The moons of Saturn have long fascinated astronomers. As of this article being published, Saturn has 82 known moons with the number increasing. However, generally speaking, only eight of these moons can be successfully observed by an amateur: Titan, Rhea, Dione, and Tethys being the easiest; with Iapetus, Enceladus, Hyperion, and Mimas being the most difficult. Finding these moons can be one of the most rewarding experiences for an amateur astronomer. This article will serve as a beginner’s guide to successfully observing the Moons of Saturn!
Saturn and its glorious rings. Photo credit: NASA
What is the best telescope to observe the Moons of Saturn?
There is a saying in the amateur astronomy community: “Aperture is king”. The larger the aperture of your telescope, the higher the limiting magnitude and resolution, thus more you can see through an eyepiece. However, if you use too much aperture, you might find the brightness of Saturn may actually wash out the dimmer moons, such as Enceladus and tiny Mimas. In order to observe all of the moons of Saturn, we recommend using an 8”-10” Dobsonian, however, you may have success observing the moons of Saturn using a telescope of any aperture.
What magnification should I use?
Recall that magnification is equal to the focal length of the telescope divided by the focal length of your eyepiece. For example, if you have a 1,200mm focal length and you put in a 6mm eyepiece, the resulting magnification will be 200x. Generally speaking, we’ve found the best results on the moons of Saturn with a magnification of anywhere from 150-250x. However, this is again highly dependent on the seeing in the atmosphere at the time you’re observing the planet. If the seeing is poor, then you might only be able to see one or two moons; but if the seeing is very good, many more moons may make themselves visible.
Image: Simulated view of Saturn at 200x magnification, courtesy of astronomy.tools
When is the best time to see the Moons of Saturn?
Generally speaking, the best time to observe the moons of Saturn is when Saturn is in opposition with the Earth. “Opposition” refers to the closest approach Saturn makes to the Earth as both planets move about the Sun, where Saturn will be at its brightest. You’ll also want to observe the dimmer moons when they’re at the point in their orbits where they are farthest away from Saturn, also known as “maximum elongation”. This way, the moons aren’t totally washed out by the comparatively bright Saturn (Saturn is over 50,000x brighter than some of its dimmer moons).
Image: Simulated view of Saturn with its major moons visible, courtesy of Stellarium
Observing Saturn’s Moons with a telescope less than 4 inches in diameter
With even the smallest of telescopes, you’ll be able to easily spot Saturn’s largest moon: Titan. Titan is one of the largest moons in the solar system, so even though it’s very far away, it’s quite easy to spot with any optical aid. You’ll see Titan as an orangish star about ~3 times the width of Saturn away. Make sure to double-check with a planetarium program like Stellarium if you’re uncertain. While Titan is the most realistic moon you’ll be able to spot with such a small telescope, you might just be able to see Rhea and Dione with a telescope in this range, provided you have excellent seeing and are at a dark sky location. Telescopes to consider: Apertura 60ED, Apertura 72ED, Sky-Watcher Skymax 90mm.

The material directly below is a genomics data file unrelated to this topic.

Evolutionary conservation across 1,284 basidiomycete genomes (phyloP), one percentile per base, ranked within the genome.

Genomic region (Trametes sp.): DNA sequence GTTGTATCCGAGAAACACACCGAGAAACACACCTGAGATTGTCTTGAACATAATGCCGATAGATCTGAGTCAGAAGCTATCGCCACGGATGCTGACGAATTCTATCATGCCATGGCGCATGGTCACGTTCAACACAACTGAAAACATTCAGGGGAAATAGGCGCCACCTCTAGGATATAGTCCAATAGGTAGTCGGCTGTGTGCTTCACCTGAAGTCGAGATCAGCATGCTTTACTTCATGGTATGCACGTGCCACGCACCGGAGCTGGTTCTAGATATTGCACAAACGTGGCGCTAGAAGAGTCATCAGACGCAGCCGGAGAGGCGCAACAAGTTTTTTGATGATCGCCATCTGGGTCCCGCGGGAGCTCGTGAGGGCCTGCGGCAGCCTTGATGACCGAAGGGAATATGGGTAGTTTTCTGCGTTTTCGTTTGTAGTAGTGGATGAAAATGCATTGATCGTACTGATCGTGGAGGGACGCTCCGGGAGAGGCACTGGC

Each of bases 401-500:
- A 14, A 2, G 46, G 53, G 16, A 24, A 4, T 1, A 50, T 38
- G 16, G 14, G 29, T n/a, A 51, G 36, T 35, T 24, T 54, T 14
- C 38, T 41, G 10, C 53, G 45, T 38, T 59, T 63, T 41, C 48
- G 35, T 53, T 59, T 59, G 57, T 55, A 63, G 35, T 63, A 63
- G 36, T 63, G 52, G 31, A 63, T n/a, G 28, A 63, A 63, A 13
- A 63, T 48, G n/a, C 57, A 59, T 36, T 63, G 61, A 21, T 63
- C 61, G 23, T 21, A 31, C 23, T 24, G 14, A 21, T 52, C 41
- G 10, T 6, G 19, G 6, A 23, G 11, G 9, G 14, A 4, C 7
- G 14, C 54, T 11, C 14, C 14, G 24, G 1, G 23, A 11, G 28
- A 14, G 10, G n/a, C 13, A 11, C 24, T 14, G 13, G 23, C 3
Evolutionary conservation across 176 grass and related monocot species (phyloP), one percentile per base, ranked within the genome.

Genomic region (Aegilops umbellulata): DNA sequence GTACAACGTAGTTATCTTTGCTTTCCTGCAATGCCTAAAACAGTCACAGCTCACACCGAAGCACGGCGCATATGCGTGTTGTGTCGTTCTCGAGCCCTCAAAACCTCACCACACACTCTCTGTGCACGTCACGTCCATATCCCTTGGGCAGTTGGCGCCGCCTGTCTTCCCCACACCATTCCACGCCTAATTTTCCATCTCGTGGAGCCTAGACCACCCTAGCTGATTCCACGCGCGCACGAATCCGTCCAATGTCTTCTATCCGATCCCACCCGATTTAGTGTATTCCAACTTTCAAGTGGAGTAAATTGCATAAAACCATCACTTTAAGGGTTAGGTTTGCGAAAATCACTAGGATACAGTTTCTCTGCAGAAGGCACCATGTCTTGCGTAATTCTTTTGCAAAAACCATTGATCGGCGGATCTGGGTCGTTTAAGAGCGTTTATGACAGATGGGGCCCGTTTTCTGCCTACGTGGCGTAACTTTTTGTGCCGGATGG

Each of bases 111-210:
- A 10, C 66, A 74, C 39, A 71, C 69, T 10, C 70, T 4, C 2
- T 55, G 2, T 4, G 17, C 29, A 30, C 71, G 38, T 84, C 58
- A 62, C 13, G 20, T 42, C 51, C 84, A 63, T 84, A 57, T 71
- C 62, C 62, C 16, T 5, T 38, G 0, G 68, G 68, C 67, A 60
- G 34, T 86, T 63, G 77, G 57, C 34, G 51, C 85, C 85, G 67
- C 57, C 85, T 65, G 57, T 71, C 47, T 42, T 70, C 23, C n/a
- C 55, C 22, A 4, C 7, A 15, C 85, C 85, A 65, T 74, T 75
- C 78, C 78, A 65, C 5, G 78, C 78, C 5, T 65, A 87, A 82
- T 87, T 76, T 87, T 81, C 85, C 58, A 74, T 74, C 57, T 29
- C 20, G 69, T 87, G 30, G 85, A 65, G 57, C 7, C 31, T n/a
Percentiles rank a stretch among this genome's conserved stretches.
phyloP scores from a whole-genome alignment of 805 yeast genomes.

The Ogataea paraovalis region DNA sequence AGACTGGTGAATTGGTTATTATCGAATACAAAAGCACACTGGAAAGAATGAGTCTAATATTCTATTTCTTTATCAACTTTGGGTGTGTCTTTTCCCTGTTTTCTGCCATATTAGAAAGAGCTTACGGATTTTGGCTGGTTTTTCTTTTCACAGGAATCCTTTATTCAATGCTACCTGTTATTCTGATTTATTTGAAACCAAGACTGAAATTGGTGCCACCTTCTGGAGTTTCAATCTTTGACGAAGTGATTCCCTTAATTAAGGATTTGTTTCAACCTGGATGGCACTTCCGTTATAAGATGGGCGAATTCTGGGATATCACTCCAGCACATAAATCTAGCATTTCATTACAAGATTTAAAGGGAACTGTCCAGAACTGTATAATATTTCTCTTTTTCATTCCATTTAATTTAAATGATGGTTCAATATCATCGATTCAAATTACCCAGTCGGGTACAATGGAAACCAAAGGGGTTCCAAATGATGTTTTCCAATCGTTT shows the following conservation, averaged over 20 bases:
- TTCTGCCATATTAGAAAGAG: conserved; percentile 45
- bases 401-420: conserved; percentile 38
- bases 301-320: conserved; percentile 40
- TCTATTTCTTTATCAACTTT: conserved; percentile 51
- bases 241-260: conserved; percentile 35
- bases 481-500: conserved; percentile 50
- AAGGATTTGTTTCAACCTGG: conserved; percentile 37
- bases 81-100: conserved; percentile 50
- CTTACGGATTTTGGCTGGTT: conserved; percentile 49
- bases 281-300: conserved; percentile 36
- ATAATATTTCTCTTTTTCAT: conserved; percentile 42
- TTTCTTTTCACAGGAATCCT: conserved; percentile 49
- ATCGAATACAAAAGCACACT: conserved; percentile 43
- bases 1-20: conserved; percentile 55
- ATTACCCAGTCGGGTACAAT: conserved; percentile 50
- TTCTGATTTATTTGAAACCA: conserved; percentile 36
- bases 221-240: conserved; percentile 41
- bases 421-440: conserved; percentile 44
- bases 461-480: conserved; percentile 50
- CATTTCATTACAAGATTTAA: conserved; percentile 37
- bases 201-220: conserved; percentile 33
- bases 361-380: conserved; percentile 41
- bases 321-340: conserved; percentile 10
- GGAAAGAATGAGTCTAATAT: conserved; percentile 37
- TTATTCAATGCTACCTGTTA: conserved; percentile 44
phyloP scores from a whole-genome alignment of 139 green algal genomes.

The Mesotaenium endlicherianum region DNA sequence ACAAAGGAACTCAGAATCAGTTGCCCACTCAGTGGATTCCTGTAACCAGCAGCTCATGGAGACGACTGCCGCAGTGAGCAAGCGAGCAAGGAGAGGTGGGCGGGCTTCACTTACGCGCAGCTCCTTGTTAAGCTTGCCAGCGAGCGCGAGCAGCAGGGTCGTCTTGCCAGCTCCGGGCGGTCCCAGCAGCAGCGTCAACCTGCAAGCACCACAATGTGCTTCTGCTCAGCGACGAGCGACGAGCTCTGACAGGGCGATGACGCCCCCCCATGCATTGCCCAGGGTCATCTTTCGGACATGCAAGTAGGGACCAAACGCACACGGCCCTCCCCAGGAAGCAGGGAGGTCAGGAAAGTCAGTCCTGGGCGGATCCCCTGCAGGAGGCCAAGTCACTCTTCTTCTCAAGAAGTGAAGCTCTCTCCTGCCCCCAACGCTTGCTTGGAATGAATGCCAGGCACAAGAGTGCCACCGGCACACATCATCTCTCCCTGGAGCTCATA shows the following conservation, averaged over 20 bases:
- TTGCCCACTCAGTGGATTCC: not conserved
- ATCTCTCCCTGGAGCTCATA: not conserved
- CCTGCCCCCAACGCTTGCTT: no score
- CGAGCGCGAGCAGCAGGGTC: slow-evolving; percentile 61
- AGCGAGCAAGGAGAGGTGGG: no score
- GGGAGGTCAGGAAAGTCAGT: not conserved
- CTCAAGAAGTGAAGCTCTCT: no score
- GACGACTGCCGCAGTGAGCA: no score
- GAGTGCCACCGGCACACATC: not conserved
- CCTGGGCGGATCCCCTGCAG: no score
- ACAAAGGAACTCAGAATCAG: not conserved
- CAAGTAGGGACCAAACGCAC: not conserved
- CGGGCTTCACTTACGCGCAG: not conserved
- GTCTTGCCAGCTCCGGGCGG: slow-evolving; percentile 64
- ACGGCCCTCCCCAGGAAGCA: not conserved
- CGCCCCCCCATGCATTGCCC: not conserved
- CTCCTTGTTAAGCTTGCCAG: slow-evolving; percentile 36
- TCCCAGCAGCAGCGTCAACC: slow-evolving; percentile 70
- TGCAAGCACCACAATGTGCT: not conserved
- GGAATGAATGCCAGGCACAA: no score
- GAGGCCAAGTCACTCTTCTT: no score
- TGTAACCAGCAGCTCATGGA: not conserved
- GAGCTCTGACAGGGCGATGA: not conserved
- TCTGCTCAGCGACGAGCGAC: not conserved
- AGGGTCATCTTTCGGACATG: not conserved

Observing Saturn’s Moons with a telescope 4-6 inches in diameter
Once you reach this range of aperture, more moons become visible through your eyepiece. The “major four” moons should be possible at this aperture: Titan, Rhea, Dione, and Tethys. Tethys, however, will be more of a challenge for an astronomer with a 4” telescope, but those with a 5-6” should be able to spot the moon.
You might also be able to spot faint Enceladus at this aperture, although this will depend on where Enceladus is positioned in its orbit. However, because Enceladus is so dim, you might have to use averted vision - a method that uses your peripheral vision to observe dim objections to be able to properly observe the tiny moon.
Another tricky moon that you might be able to spot is Iapetus, although this is even more dependent on where that moon is about its orbit. Even though it’s further away than the other moons, one side of Iapetus is significantly darker than the other. Telescopes to consider: Celestron NexStar 4SE, Apertura DT6, Sky-Watcher StarTravel 102mm
Observing Saturn’s Moons with a telescope 8 inches or greater diameter
Observing many of the major moons of Saturn becomes easy when using a telescope with this range of aperture. Titan, Rhea, Dione, and Tethys all become easy to spot through an 8” telescope or greater. Enceladus, instead of being something that requires averted vision to use, becomes visible at elongation from Saturn. Iapetus and Hyperion should also both be visible at this aperture. You might also be able to spot very tiny Mimas with a telescope 10 inches or greater, however this will once again greatly depend on the seeing conditions. Those with even larger telescopes (14” or greater) have even been able to report seeing Titan as a “disk” instead of a point of light. Titan has an angular diameter of about 0.9” arcseconds, so if the seeing is very good, you might be able to spot the orange disk of Titan’s nitrogen-rich atmosphere. Telescopes to consider: Apertura DT8, Apertura DT10, Celestron NexStar 8SE.
Questions? Contact Us!
Still struggling to observe the moons of Saturn? Not sure which telescope is right for you? Send a message to our non-commissioned product advisors! Our team of telescope experts are happy to point you in the right direction.
This Article was Last Updated on 07/25/2023